Lord Dunsany's short story Chu-Bu and Sheemish features a fantastical rivalry between two divine statues, or gods, who compete for the love and devotion of the people. The two Gods are unable to co-exist, and be equal, taunting each other in an increasingly intense confrontation... “Dirty Chu-bu, “Dirty-Sheemish.” Chu-bu is wrought with jealousy at being “nothing more than the equal of Sheemish.” Dunsany conveys a powerful moral through the ending of the story, portraying the consequence of the folly of jealousy and bitterness.

It is not with the gods as it is with men. We are angry one with another and turn from our anger again, but the wrath of the gods is enduring. Chu-bu remembered and Sheemish did not forget. They spake as we do not speak, in silence yet heard of each other, nor were their thoughts as our thoughts. We should not judge them merely by human standards. All night long they spake and all night said these words only: “Dirty Chu-bu,” “Dirty Sheemish.” “Dirty Chu-bu,” “Dirty Sheemish,” all night long. Their wrath had not tired at dawn, and neither had wearied of his accusation. And gradually Chu-bu came to realize that he was nothing more than the equal of Sheemish. All gods are jealous, but this equality with the upstart Sheemish, a thing of painted wood a hundred years newer than Chu-bu, and this worship given to Sheemish in Chu-bu's own temple, were particularly bitter. Chu-bu was jealous even for a god; and when Tuesday came again, the third day of Sheemish's worship, Chu-bu could bear it no longer.

Throughout the story, both Gods attempt to undermine each other's influence with the people by creating a small earthquake. For Chu-bu, this would re-establish his status as the superior God, and for Sheemish, this would assert his authority as a new God. However, both attempted to create an earthquake unaware of what the other was doing, and “an earthquake that is commanded by two Gods has double the chance of fulfillment than when it is willed by one.” An earthquake of a much larger magnitude occurs, striking at the foundations of the temple in which Chu-bu and Sheemish rested, causing it to collapse upon them. Hence rises Dunsany's message - the folly of greed and power hunger. -bu and Sheemish's are rendered responsible for their own demise, as their hostile actions towards each other initiated their downfall.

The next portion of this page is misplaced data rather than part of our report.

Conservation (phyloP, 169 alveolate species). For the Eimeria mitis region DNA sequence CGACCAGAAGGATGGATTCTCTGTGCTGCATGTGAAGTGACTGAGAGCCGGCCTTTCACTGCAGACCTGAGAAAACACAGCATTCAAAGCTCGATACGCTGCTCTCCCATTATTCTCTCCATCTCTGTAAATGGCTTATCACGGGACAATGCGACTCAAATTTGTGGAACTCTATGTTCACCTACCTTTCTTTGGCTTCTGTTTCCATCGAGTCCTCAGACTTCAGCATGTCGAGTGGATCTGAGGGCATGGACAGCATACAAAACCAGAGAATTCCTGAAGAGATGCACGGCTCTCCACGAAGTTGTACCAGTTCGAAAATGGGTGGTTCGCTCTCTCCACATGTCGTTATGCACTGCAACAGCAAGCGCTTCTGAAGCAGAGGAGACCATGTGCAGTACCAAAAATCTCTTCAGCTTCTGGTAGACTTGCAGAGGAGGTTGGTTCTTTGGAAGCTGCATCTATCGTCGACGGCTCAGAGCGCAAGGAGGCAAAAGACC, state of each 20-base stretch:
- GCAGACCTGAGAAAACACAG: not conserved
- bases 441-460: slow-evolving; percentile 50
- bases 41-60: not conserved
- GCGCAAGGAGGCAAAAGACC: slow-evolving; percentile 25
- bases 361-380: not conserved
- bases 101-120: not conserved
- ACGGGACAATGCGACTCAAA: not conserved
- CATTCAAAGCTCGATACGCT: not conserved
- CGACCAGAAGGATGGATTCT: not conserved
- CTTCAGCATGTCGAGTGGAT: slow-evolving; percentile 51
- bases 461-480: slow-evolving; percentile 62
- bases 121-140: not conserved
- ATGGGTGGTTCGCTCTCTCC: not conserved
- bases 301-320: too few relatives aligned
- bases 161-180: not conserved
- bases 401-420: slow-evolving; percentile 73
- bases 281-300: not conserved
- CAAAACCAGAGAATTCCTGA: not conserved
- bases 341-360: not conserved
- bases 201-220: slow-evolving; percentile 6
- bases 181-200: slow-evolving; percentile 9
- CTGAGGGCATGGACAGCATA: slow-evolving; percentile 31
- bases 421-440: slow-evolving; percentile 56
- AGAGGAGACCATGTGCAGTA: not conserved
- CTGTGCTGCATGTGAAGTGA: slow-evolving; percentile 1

However, Dunsany's message goes beyond the idea of jealousy being a fatal flaw. There is a deeper significance in the way each divine statue meets his downfall.

That is how Chu-bu came into my possession when I travelled once beyond the hills of Ting. I found him in the fallen temple of Chu-bu with his hands and toes sticking up out of the rubbish, lying upon his back, and in that attitude just as I found him I keep him to this day on my mantlepiece, as he is less liable to be upset that way. Sheemish was broken, so I left him where he was. And there is something so helpless about Chu-bu with his fat hands stuck up in the air that sometimes I am moved out of compassion to bow down to him and pray, saying, “O Chu-bu, thou that made everything, help thy servant.

The statue of Sheemish was broken in the wreckage, perhaps hinting that jealousy and conflict can lead to tragedy in physical death and destruction. Chu-bu, on the other hand, survives the wreckage, and his found by a traveler in the remains of the temple, “helpless” and “with his hands and toes sticking out of the rubbish.” Chu-bu survives, but his integrity and dignity is shattered; he is reduced from a divine icon to nothing more than a simple household ornament. By the end of the story, Chu-bu's 'celestial' powers extend only to deal the narrator an “ace of trumps,” which “chance alone could have done as much.” Dunsany contrasts Chu-bu and Sheemish's downfalls to accentuate the devastating powers of jealousy, to ruin both physically and mentally.

Perhaps Dunsany depicts this conflict between two divine entities to further emphasize the folly of jealousy and greed. If even the Gods succumb to this emotion, then it is inescapable, and all minds are vulnerable to its overarching, devastating power.

Discussion Questions

1. How do the two Gods compare with the jeweller in “The Distressing Tale of Thangobrind the Jeweller?"

2. Why is Dunsany so interested in conveying the idea of the folly of greed and jealousy? Could it have something to do with his extensive service in the army?

3. Could Dunsay's religious experiences have influenced the writing on this story? In what way? Where does Dunsany's obsession with fantasy come from?

4. Chu-bu is an old statue and Sheemish is 100 years newer, constructed from different wood. Is Dunsany creating a contrast or conflict between modernity and the past, and if so, for what purpose?

5. Is Dunsany describing the quest for power and popularity as superficial and mundane? What qualities would Dunsany emphasize as most important in a person?

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Last modified 12 March 2010